The same cannot be said for bloggers who choose to reveal their real-world identity. Or for bloggers who choose to create a fixed blogging identity. They are forever prisoners of a sole ego. And when something goes wrong, they try vehemntly to defend themselves. And the bigger they are, the harder they fall.

Nibras Bawa fell spectacularly yesterday. I bet it hurt. A lot.

The only blogger that I’ve seen capable of blogging without anonymity is Indi. Remember once, some guy made a filty comment on his blog using the name “Indi”, but the real Indi never took it down. Sittingnut’s threats and accusations may have stirred him a little but he never moderated those comments.

The rest of the blogsphere still has a lot to learn.

Conditional Love

April 6, 2009

Java’s post got me thinking.

The world aspires the notion of unconditional love, which I think is due to some sort of hippie spiritual awakening that happened in the late 90s. But it was just a fad and no one really understood it. In real life, we are much more interested in practicing conditional love.

Marriage (a social construct upheld by law) is of course the epi-centre of conditional love. Prostitution is it’s mirror image. Whether you like it or not, conditional sex and conditional love are more or less the different sides of the same coin. It’s a bargain or an agreement between two people. Sometimes it’s three or more, but it’s still the same.

Love belongs to the present moment. Whenever you cling on to the notion of a past life or consumed by the fear of the future, love becomes unreal. It’s simply not love anymore.

No wonder there’s so much jealousy, hatred, anxiety, and fear in the world. We don’t love each other, we love the notion of a future filled with love.

Too much Testosterone?

April 1, 2009

She’s been watching me watching her. Our eyes meet, and she instantly looks down, with a I’m-sorry-to-have-flirted-with-you type of grin on her face.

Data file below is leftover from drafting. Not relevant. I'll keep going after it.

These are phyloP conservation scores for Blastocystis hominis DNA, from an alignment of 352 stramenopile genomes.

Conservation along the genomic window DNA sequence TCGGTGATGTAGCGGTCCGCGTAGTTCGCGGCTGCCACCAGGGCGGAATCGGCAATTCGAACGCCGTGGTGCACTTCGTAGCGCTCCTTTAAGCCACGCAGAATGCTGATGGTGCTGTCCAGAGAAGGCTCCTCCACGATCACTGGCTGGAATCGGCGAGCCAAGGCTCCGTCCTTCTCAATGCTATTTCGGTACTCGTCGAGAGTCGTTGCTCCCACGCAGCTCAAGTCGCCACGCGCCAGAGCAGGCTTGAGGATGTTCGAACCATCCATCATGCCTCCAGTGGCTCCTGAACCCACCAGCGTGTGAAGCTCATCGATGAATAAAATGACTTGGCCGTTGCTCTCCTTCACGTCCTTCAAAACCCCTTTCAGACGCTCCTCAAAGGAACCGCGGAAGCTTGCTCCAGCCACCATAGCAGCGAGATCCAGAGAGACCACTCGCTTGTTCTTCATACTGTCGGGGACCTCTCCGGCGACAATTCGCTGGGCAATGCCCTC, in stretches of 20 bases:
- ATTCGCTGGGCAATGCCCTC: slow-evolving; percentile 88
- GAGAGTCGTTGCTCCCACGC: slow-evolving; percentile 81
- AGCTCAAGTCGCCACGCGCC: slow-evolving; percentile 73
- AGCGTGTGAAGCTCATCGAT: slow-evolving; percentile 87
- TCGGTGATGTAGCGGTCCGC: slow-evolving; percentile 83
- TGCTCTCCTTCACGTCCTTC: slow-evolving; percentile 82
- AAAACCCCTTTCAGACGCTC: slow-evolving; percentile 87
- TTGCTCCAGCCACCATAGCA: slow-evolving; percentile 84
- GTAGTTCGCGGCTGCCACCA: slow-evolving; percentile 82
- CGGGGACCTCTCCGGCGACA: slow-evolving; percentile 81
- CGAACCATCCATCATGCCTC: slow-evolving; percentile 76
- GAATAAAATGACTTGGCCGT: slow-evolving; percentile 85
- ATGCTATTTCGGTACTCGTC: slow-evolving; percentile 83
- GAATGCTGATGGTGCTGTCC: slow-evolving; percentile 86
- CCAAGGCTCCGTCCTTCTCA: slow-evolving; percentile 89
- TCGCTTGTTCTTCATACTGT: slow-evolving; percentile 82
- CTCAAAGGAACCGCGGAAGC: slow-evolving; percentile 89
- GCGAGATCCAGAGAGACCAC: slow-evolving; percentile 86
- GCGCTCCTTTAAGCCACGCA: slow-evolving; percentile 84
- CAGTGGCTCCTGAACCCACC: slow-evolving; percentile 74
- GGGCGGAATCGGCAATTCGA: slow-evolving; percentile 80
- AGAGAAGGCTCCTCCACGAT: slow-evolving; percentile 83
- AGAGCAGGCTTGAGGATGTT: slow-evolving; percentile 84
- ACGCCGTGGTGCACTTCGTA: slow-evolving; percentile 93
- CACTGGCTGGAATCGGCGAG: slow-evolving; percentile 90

I lock my computer and move to her table with my cup of tea.

“Good morning.”

She lightens up and acknowledges. I let out a breath of relief. Usually encounters like these end up with a humph, snort and a i-don’t-want-to-get-raped-by-you sort of look.

Our conversation jumps from excellent wifi speeds to stray dogs and then to the hazards of long-term relationships.

“How old are you by the way,” she slips in the question. “Thirty?”

“No. Do I look thirty?” I ask heartily, but she shrugs and becomes silent.

“In my mid twenties.” She obviously needed an answer.

“Are you Married?”

“No. Do you see a ring on my finger?” I fired back.

We were both silent for awhile. Thank god the cup of tea was not empty.

“Oya hari wasai neda?” [Translation: You get angry easily?]

I was a little pushed, but I wasn’t angry.

I wanted to end the conversation on a lighter note, so I complimented her on her long earrings and made an excuse to leave.

On my way down, I kept wondering if what she said was true? Do I come off as imposing? I do speak very little. And maybe I don’t show my emotions as well as I should. Perhaps it’s the testosterone.

This was going to be my first Hindu Funeral. So I was kinda excited and looking forward to it! I was also going to meet my old buddies from uni.

“Hey do you think we should take pictures? We could use them to like get a reward or sumthing if someone happens to be a suicide bomber.”

I clenched my jaw, trying to hide the bitterness in my stomach. Somethings never change.

Siva’s father had died yesterday after three years staying at the hospital. His sister is still studying for an HNDE, and his mum retired. He has become the man of the house. And generally a more sensible human being.

I gave my hand. And he hugged me back.

“He was a technical officer,” Siva said as I paid my respects. “He was very proud that I became an engineer. It was the only thing he kept saying for the last few months.”

Siva’s family was originally from Vavuniya. They’re now residing in Wellawatte, in a small apartment; Siva, mum, sister, gandpa and grandma. Apparently he has no privacy. Can’t even watch porn and jerk off, he says, with a chuckle. But the twinkle in his earnest eyes tells me that he’s content with the way things are.

“You’re a buddhist, right?” he asks me. “Do you believe in life after death?”

“Not really,” I reply. “I think that there was Nothing before birth, and there will be Nothing after death.”

“You’re still the pessimist I see,” Siva laughs.

The ceremony started, and for the next 30 minutes Siva cried. He wore a white traditional sarong and nothing on top. While the priest was sitting in a corner and babbling some voodoo stuff with king coconuts and colourful herbs surrounding him, the disciple guided Siva, mum and sister to do what they had to. The body was sprinkled with blessed water several times over as the chanting got louder.

Even if it was ridiculous, at least they knew what they were doing.

I later learned that his father’s brother was not allowed to come to Colombo, and was stopped at the Madawachchiywa checkpoint. It seems they had all the documents (National ID included) but the police were “not sure”.